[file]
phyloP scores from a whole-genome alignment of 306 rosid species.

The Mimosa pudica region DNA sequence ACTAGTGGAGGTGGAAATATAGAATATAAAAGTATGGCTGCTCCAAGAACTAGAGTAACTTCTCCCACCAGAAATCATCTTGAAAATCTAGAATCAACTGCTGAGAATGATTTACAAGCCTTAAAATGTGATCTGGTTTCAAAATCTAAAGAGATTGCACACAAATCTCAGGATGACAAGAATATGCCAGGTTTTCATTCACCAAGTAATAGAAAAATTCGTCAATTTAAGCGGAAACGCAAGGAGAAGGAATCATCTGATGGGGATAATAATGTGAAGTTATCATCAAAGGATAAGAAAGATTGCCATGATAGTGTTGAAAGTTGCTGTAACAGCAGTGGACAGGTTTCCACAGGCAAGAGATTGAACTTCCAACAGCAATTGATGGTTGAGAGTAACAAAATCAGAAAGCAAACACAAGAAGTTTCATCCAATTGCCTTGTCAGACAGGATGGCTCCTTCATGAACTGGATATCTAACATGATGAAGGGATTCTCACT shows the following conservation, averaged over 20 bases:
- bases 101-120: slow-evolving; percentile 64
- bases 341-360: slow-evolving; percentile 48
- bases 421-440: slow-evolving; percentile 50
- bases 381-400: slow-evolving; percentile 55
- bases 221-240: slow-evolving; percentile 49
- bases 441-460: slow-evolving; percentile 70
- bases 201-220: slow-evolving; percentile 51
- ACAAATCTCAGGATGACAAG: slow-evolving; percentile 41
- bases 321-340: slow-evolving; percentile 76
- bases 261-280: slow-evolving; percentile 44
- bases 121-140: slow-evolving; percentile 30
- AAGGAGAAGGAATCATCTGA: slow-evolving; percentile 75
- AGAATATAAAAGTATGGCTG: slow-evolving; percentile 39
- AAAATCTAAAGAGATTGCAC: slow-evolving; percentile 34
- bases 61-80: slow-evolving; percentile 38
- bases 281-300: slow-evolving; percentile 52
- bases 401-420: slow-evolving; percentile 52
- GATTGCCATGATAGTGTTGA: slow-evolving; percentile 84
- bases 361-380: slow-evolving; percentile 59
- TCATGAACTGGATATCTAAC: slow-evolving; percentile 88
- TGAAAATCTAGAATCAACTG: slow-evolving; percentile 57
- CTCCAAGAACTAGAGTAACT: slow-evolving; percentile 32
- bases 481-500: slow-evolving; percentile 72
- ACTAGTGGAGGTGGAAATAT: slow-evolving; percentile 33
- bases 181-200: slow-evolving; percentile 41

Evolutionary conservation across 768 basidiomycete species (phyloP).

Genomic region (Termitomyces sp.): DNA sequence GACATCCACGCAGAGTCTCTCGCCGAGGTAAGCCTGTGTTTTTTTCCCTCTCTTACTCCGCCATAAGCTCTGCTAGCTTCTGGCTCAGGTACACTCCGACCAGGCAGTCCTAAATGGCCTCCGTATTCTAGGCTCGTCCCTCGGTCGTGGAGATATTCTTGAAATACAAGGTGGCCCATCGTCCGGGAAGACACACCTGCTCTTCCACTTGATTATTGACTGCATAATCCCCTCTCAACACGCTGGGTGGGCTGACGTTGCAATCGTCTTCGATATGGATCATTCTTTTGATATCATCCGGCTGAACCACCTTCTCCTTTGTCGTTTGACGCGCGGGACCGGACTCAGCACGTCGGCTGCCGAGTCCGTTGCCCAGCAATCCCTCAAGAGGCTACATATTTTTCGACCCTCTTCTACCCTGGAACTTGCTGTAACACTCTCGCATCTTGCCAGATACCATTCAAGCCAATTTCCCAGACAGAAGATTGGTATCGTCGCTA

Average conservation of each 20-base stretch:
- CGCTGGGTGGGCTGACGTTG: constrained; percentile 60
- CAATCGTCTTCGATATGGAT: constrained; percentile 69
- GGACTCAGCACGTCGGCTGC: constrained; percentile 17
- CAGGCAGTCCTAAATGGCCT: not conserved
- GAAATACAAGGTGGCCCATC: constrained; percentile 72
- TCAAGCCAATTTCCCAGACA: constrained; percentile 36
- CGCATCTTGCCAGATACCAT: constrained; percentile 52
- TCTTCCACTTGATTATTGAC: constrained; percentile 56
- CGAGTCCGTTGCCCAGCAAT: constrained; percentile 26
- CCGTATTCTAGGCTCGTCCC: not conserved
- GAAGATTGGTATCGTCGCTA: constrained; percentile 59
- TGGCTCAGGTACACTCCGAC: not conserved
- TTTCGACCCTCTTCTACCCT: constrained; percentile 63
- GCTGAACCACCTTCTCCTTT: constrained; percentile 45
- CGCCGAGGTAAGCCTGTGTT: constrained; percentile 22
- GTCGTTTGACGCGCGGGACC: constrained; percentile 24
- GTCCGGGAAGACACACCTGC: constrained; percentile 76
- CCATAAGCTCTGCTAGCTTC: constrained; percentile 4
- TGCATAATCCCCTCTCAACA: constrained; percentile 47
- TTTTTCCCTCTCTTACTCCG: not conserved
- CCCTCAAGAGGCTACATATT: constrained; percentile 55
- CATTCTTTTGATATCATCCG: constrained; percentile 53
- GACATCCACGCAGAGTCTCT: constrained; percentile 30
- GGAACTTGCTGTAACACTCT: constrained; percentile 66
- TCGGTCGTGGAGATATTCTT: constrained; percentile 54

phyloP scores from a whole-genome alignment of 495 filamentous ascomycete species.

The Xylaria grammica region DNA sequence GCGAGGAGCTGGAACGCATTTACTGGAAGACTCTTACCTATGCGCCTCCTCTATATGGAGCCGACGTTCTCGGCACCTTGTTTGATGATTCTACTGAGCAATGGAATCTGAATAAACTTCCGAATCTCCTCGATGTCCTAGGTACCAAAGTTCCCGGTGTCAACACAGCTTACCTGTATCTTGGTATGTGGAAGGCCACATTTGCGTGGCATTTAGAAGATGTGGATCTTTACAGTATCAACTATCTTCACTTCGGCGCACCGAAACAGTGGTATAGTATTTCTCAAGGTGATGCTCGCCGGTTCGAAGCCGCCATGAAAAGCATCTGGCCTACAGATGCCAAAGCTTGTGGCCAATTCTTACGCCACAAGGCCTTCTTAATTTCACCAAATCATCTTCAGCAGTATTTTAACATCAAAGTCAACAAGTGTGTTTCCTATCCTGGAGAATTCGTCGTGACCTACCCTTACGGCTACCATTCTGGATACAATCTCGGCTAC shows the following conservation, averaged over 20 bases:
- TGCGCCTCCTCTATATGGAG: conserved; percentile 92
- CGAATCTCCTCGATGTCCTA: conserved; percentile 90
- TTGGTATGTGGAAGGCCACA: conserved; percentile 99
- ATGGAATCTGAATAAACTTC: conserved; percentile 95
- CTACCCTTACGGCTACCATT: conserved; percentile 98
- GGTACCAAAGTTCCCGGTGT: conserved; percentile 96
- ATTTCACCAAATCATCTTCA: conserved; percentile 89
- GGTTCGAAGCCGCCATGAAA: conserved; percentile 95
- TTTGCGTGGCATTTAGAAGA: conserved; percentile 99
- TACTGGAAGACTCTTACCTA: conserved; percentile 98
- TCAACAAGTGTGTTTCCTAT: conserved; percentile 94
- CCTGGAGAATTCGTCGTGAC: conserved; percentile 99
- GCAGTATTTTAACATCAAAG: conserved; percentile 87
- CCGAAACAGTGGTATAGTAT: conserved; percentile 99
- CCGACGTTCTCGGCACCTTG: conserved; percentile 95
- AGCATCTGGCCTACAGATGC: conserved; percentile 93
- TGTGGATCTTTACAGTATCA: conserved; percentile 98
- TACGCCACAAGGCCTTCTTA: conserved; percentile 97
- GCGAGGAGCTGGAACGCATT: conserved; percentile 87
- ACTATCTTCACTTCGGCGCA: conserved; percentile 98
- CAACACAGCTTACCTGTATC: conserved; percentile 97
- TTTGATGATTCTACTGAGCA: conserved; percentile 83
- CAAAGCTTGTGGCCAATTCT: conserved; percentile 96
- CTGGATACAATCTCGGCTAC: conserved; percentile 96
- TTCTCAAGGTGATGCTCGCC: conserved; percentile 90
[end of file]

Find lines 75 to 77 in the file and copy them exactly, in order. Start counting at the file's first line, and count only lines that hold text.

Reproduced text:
- TACGCCACAAGGCCTTCTTA: conserved; percentile 97
- GCGAGGAGCTGGAACGCATT: conserved; percentile 87
- ACTATCTTCACTTCGGCGCA: conserved; percentile 98